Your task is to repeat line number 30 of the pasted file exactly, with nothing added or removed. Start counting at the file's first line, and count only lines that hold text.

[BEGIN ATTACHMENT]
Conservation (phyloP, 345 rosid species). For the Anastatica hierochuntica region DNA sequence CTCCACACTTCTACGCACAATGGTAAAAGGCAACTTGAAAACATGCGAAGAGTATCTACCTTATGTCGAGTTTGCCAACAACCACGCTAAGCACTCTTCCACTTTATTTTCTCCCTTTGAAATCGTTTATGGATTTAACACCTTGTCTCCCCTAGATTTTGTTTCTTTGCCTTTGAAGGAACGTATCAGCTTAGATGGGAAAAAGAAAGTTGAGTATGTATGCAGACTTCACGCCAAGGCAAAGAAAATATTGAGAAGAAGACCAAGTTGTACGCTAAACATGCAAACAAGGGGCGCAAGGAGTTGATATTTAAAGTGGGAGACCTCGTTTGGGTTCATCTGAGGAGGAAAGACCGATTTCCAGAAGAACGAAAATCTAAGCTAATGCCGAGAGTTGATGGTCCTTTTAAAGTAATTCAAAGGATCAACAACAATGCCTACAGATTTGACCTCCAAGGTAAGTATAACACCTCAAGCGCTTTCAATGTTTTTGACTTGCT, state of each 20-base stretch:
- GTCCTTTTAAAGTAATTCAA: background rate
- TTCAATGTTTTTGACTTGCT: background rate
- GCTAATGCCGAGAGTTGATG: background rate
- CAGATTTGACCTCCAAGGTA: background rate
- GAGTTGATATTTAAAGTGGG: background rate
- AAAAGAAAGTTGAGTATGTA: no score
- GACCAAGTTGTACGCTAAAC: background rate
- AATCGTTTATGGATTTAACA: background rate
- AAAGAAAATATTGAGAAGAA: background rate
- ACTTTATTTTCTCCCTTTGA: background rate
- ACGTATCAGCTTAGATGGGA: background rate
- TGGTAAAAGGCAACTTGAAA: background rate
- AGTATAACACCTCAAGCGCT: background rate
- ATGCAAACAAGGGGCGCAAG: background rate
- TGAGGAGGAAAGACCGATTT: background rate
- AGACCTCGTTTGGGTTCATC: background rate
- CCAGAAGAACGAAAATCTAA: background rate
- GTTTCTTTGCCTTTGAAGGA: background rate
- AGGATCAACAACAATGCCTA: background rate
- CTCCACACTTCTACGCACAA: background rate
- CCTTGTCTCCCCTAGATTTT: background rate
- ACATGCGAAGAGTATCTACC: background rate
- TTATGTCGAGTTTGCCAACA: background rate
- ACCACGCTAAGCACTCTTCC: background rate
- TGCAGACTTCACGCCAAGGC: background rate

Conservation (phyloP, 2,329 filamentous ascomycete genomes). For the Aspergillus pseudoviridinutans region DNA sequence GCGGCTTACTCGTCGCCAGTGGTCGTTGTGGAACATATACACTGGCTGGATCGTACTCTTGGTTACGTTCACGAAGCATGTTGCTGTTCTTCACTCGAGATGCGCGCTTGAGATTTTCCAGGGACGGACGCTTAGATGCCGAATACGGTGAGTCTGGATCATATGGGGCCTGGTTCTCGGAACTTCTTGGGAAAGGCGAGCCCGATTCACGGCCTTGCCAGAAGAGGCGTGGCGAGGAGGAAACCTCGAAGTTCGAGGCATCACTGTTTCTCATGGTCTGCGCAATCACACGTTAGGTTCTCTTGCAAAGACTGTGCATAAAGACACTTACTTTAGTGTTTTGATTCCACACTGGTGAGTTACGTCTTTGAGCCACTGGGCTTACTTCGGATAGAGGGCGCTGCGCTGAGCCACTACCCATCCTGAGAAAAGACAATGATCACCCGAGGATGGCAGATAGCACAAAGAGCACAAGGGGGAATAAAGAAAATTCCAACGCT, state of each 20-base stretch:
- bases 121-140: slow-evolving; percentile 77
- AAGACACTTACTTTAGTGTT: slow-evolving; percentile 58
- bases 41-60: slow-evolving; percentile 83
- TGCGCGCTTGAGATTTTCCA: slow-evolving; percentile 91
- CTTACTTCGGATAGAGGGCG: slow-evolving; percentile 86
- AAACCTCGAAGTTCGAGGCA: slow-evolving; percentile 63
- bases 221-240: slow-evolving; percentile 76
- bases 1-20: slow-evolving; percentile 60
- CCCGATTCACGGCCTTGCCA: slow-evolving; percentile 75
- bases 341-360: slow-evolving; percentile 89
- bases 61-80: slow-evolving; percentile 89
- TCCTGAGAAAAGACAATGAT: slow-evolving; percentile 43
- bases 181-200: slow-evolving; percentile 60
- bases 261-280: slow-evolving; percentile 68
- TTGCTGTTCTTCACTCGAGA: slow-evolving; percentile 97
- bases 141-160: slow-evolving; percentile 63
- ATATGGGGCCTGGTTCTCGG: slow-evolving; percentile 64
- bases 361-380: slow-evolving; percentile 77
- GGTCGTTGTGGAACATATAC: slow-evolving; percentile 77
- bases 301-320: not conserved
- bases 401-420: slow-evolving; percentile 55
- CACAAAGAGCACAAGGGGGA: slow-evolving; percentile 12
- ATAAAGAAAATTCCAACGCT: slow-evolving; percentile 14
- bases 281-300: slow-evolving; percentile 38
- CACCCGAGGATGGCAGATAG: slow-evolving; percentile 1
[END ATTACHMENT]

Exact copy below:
- bases 41-60: slow-evolving; percentile 83